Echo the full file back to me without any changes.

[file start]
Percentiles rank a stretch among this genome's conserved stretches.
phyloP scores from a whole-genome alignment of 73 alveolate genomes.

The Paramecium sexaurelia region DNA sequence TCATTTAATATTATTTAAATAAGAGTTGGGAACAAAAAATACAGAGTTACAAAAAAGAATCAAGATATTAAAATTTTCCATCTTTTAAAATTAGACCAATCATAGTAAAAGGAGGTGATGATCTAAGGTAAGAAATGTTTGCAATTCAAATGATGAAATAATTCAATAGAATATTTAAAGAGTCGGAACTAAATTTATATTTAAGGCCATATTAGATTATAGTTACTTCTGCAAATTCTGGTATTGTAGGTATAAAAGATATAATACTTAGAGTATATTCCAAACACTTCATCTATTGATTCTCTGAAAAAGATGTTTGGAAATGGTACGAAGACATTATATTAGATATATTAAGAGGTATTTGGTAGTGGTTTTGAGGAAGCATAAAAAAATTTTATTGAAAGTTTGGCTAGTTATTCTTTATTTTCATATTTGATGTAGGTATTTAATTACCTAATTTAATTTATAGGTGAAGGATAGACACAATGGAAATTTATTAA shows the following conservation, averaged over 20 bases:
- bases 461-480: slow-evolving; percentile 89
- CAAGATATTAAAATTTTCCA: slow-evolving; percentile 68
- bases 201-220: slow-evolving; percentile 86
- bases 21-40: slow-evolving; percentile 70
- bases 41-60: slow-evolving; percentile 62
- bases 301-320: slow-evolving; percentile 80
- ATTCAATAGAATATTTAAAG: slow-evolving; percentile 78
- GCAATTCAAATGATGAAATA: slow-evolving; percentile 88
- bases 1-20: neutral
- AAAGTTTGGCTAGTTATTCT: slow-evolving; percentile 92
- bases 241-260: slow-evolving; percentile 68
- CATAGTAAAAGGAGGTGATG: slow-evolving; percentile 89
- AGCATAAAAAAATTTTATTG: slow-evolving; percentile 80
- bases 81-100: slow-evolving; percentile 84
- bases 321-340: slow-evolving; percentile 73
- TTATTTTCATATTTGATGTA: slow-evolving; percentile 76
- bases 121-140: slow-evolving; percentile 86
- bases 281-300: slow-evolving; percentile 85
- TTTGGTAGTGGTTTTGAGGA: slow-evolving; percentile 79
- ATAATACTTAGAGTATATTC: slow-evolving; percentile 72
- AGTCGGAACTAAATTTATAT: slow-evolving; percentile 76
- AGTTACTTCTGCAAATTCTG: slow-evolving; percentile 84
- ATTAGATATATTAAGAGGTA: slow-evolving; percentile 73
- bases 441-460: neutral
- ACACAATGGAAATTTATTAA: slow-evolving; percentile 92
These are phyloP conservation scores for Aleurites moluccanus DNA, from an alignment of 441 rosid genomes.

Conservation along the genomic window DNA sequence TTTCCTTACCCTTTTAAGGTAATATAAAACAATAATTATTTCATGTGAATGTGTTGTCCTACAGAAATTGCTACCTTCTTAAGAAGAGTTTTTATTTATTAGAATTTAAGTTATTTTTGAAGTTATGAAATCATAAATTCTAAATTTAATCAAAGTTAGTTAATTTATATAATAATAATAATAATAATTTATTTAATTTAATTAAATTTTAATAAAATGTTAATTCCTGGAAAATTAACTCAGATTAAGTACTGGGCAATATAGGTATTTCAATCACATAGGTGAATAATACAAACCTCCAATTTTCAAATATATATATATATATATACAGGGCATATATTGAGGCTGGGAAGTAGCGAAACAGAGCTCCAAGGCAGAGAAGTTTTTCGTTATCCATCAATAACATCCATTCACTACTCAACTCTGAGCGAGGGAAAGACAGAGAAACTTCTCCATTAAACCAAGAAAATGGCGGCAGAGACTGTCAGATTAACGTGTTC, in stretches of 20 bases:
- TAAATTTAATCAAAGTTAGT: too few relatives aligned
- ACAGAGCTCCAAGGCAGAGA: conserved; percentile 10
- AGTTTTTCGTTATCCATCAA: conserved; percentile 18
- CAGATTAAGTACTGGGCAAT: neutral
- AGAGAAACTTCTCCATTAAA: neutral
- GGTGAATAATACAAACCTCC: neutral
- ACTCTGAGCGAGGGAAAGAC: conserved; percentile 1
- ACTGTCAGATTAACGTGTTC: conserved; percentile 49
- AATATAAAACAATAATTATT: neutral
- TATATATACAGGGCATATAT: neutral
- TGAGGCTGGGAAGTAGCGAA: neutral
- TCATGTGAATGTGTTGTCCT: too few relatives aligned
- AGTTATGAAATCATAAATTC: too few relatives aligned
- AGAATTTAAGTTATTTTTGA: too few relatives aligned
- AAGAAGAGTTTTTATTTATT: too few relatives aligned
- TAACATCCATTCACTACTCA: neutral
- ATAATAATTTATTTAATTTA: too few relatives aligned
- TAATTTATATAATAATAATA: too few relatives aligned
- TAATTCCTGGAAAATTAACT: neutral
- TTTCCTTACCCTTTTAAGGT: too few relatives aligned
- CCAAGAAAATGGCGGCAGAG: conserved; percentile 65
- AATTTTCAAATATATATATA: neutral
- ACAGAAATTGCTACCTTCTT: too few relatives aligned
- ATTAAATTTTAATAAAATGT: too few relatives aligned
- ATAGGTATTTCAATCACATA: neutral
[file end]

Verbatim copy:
Percentiles rank a stretch among this genome's conserved stretches.
phyloP scores from a whole-genome alignment of 73 alveolate genomes.

The Paramecium sexaurelia region DNA sequence TCATTTAATATTATTTAAATAAGAGTTGGGAACAAAAAATACAGAGTTACAAAAAAGAATCAAGATATTAAAATTTTCCATCTTTTAAAATTAGACCAATCATAGTAAAAGGAGGTGATGATCTAAGGTAAGAAATGTTTGCAATTCAAATGATGAAATAATTCAATAGAATATTTAAAGAGTCGGAACTAAATTTATATTTAAGGCCATATTAGATTATAGTTACTTCTGCAAATTCTGGTATTGTAGGTATAAAAGATATAATACTTAGAGTATATTCCAAACACTTCATCTATTGATTCTCTGAAAAAGATGTTTGGAAATGGTACGAAGACATTATATTAGATATATTAAGAGGTATTTGGTAGTGGTTTTGAGGAAGCATAAAAAAATTTTATTGAAAGTTTGGCTAGTTATTCTTTATTTTCATATTTGATGTAGGTATTTAATTACCTAATTTAATTTATAGGTGAAGGATAGACACAATGGAAATTTATTAA shows the following conservation, averaged over 20 bases:
- bases 461-480: slow-evolving; percentile 89
- CAAGATATTAAAATTTTCCA: slow-evolving; percentile 68
- bases 201-220: slow-evolving; percentile 86
- bases 21-40: slow-evolving; percentile 70
- bases 41-60: slow-evolving; percentile 62
- bases 301-320: slow-evolving; percentile 80
- ATTCAATAGAATATTTAAAG: slow-evolving; percentile 78
- GCAATTCAAATGATGAAATA: slow-evolving; percentile 88
- bases 1-20: neutral
- AAAGTTTGGCTAGTTATTCT: slow-evolving; percentile 92
- bases 241-260: slow-evolving; percentile 68
- CATAGTAAAAGGAGGTGATG: slow-evolving; percentile 89
- AGCATAAAAAAATTTTATTG: slow-evolving; percentile 80
- bases 81-100: slow-evolving; percentile 84
- bases 321-340: slow-evolving; percentile 73
- TTATTTTCATATTTGATGTA: slow-evolving; percentile 76
- bases 121-140: slow-evolving; percentile 86
- bases 281-300: slow-evolving; percentile 85
- TTTGGTAGTGGTTTTGAGGA: slow-evolving; percentile 79
- ATAATACTTAGAGTATATTC: slow-evolving; percentile 72
- AGTCGGAACTAAATTTATAT: slow-evolving; percentile 76
- AGTTACTTCTGCAAATTCTG: slow-evolving; percentile 84
- ATTAGATATATTAAGAGGTA: slow-evolving; percentile 73
- bases 441-460: neutral
- ACACAATGGAAATTTATTAA: slow-evolving; percentile 92
These are phyloP conservation scores for Aleurites moluccanus DNA, from an alignment of 441 rosid genomes.

Conservation along the genomic window DNA sequence TTTCCTTACCCTTTTAAGGTAATATAAAACAATAATTATTTCATGTGAATGTGTTGTCCTACAGAAATTGCTACCTTCTTAAGAAGAGTTTTTATTTATTAGAATTTAAGTTATTTTTGAAGTTATGAAATCATAAATTCTAAATTTAATCAAAGTTAGTTAATTTATATAATAATAATAATAATAATTTATTTAATTTAATTAAATTTTAATAAAATGTTAATTCCTGGAAAATTAACTCAGATTAAGTACTGGGCAATATAGGTATTTCAATCACATAGGTGAATAATACAAACCTCCAATTTTCAAATATATATATATATATATACAGGGCATATATTGAGGCTGGGAAGTAGCGAAACAGAGCTCCAAGGCAGAGAAGTTTTTCGTTATCCATCAATAACATCCATTCACTACTCAACTCTGAGCGAGGGAAAGACAGAGAAACTTCTCCATTAAACCAAGAAAATGGCGGCAGAGACTGTCAGATTAACGTGTTC, in stretches of 20 bases:
- TAAATTTAATCAAAGTTAGT: too few relatives aligned
- ACAGAGCTCCAAGGCAGAGA: conserved; percentile 10
- AGTTTTTCGTTATCCATCAA: conserved; percentile 18
- CAGATTAAGTACTGGGCAAT: neutral
- AGAGAAACTTCTCCATTAAA: neutral
- GGTGAATAATACAAACCTCC: neutral
- ACTCTGAGCGAGGGAAAGAC: conserved; percentile 1
- ACTGTCAGATTAACGTGTTC: conserved; percentile 49
- AATATAAAACAATAATTATT: neutral
- TATATATACAGGGCATATAT: neutral
- TGAGGCTGGGAAGTAGCGAA: neutral
- TCATGTGAATGTGTTGTCCT: too few relatives aligned
- AGTTATGAAATCATAAATTC: too few relatives aligned
- AGAATTTAAGTTATTTTTGA: too few relatives aligned
- AAGAAGAGTTTTTATTTATT: too few relatives aligned
- TAACATCCATTCACTACTCA: neutral
- ATAATAATTTATTTAATTTA: too few relatives aligned
- TAATTTATATAATAATAATA: too few relatives aligned
- TAATTCCTGGAAAATTAACT: neutral
- TTTCCTTACCCTTTTAAGGT: too few relatives aligned
- CCAAGAAAATGGCGGCAGAG: conserved; percentile 65
- AATTTTCAAATATATATATA: neutral
- ACAGAAATTGCTACCTTCTT: too few relatives aligned
- ATTAAATTTTAATAAAATGT: too few relatives aligned
- ATAGGTATTTCAATCACATA: neutral